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WHEREAS, in 2007, New Jersey saw some of the heaviest devastation by gypsy moth caterpillars in nearly two decades, and egg mass surveys conducted throughout the fall of 2007 have shown that a heavier population of the caterpillars will emerge in the Spring of 2008 and the infestation will be even worse; and

WHEREAS, more than 320,000 acres of valuable shade and forest trees were defoliated in 2007, resulting in the death of the equivalent of 14,000 acres of trees due to consecutive defoliation by gypsy moth caterpillars; and an estimated 45,000 acres of trees will be lost in 2008 if the pest is not successfully controlled; and

WHEREAS, the mass dispersal of gypsy moth caterpillars from heavily infested areas has seriously impacted agricultural operations in many parts of the state - including blueberry and cranberry farms, nurseries, Christmas tree farms and tree farms - causing crop damage and/or increased management costs from additional pesticide applications; and

WHEREAS, for the first time in 25 years, nearly all of the approximately 3,500 acres of commercial cranberry bogs in New Jersey received additional insecticide sprays in 2007 in order to protect the bogs from gypsy moth damage; and

WHEREAS, in 2007 a number of blueberry fields in Burlington County sustained total crop loss, despite spraying, when those plantings were overrun by the overwhelming numbers of caterpillars that devoured the leaves and blueberry flowers; and

WHEREAS, trees and forests clean and refresh the air by absorbing carbon dioxide and releasing oxygen; likewise, forests clean and impede surface water run-off, increase groundwater recharge, stabilize soils, and provide shade, food and habitat for birds and a wide variety of other wildlife; and standing dead trees are a safety hazard to the public, as well as, a fire hazard; and

WHEREAS, the Department of Agriculture is limited to using only the bacterial insecticide Bacillus thuringiensis var. kurstaki, or B.t.k., in aerial applications for fighting gypsy moth; and the largest spray program carried out to date in New Jersey was 80,000 acres in 1981; and

WHEREAS, the Department of Agriculture is proposing treatments on 107,800 acres of private or locally owned lands, and the severity of the outbreak will require a second treatment on nearly 80,000 acres if B.t.k. is used; and B.t.k. has provided limited effectiveness, even when applied twice; and the delivery of such a program is logistically questionable, given the available personnel resources and spray aircraft; and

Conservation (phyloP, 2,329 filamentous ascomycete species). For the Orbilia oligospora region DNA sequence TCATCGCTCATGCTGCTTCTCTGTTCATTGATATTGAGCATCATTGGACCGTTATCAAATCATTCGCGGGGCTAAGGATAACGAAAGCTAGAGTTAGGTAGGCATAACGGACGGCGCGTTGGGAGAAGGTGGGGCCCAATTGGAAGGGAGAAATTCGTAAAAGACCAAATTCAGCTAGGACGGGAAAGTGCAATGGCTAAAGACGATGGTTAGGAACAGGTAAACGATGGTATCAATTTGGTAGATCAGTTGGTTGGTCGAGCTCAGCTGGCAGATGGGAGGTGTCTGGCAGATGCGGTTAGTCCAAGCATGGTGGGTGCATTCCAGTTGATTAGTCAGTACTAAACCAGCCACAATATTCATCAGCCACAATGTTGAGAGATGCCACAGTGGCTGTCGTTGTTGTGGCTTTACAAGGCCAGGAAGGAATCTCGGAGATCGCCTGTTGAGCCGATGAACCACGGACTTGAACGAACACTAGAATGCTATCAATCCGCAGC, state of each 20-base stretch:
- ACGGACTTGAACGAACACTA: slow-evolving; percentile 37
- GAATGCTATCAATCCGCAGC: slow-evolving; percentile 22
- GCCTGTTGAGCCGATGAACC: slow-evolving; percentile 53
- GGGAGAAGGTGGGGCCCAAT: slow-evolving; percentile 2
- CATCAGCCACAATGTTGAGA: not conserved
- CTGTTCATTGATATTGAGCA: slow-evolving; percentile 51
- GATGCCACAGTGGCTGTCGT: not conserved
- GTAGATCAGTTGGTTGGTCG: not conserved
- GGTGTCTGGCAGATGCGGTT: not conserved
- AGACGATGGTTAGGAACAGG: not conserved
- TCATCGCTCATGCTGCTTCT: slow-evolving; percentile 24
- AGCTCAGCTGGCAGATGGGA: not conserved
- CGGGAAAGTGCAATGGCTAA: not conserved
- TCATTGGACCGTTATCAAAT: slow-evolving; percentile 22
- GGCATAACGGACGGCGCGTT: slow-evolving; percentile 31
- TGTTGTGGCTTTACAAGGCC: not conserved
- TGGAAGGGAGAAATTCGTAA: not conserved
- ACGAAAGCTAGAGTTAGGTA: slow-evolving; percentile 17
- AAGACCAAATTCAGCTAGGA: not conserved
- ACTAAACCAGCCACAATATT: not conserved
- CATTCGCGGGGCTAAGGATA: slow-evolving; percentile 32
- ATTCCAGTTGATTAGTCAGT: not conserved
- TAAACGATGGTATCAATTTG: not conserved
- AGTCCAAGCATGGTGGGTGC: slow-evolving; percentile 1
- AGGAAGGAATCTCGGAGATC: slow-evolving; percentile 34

WHERAS, the insecticide Dimilin is EPA approved and recommended by the US Forest Service for gypsy moth control, and a single application of Dimilin is significantly more effective against gypsy moth than double applications of  B.t.k., and would complement B.t.k. treatments providing a logistically deliverable program.  

NOW, THEREFORE, BE IT RESOLVED, that we, the delegates to the 93rd State Agricultural Convention, assembled in Cherry Hill, New Jersey, on February 6, 2008, support expanding the range of pesticides approved for use in aerial suppression of gypsy moth application to include the insecticide Dimilin to help avoid another year of extensive defoliation, crop loss and tree loss.

BE IT FURTHER RESOLVED, that the delegates to the 93rd State Agricultural Convention urge the Governor to support amending the Department of Agriculture’s gypsy moth rules to allow for the use of insecticides which are EPA approved and recommended by the US Forest Service, and specifically including the use of Dimilin; and support the Department of Agriculture’s petition to the Department of Environmental Protection to permit the aerial application of the insecticide Dimilin, in addition to B.t.k. for gypsy moth control, during these times of extreme outbreaks.